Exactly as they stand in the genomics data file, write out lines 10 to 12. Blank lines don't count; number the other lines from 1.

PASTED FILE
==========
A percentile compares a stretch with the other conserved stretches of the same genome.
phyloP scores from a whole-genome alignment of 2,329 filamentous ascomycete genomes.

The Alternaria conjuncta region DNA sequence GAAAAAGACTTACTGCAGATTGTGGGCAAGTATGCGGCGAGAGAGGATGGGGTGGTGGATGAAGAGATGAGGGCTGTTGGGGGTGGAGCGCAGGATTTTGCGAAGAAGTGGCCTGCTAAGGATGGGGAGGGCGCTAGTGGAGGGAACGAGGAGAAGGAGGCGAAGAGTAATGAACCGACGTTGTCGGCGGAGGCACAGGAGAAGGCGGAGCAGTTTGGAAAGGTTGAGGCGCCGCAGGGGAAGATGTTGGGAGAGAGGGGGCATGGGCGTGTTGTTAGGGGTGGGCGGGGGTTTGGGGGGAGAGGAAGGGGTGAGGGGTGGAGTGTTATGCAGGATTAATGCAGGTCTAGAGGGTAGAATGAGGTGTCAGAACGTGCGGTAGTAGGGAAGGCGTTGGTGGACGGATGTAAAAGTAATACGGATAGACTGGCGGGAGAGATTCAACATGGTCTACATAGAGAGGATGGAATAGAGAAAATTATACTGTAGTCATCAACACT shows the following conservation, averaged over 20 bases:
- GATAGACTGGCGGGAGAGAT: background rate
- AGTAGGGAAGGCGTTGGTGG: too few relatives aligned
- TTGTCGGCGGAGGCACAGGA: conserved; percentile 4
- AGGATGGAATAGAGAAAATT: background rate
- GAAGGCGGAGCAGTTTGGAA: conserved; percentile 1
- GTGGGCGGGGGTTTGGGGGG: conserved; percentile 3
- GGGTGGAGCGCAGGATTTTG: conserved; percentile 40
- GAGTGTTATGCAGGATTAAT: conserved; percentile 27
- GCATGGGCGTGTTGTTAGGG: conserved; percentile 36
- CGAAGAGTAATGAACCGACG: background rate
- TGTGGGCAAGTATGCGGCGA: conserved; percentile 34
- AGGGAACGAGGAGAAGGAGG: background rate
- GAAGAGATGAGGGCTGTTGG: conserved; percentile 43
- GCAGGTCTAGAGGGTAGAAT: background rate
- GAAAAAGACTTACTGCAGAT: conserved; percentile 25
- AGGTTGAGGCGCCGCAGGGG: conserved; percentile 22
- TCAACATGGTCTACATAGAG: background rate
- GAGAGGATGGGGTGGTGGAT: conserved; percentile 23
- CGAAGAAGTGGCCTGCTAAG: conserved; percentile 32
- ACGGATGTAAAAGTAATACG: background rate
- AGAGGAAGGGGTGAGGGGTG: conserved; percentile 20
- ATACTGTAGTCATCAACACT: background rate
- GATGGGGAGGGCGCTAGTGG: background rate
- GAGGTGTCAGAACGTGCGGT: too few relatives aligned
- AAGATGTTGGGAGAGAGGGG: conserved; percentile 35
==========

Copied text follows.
- GGGTGGAGCGCAGGATTTTG: conserved; percentile 40
- GAGTGTTATGCAGGATTAAT: conserved; percentile 27
- GCATGGGCGTGTTGTTAGGG: conserved; percentile 36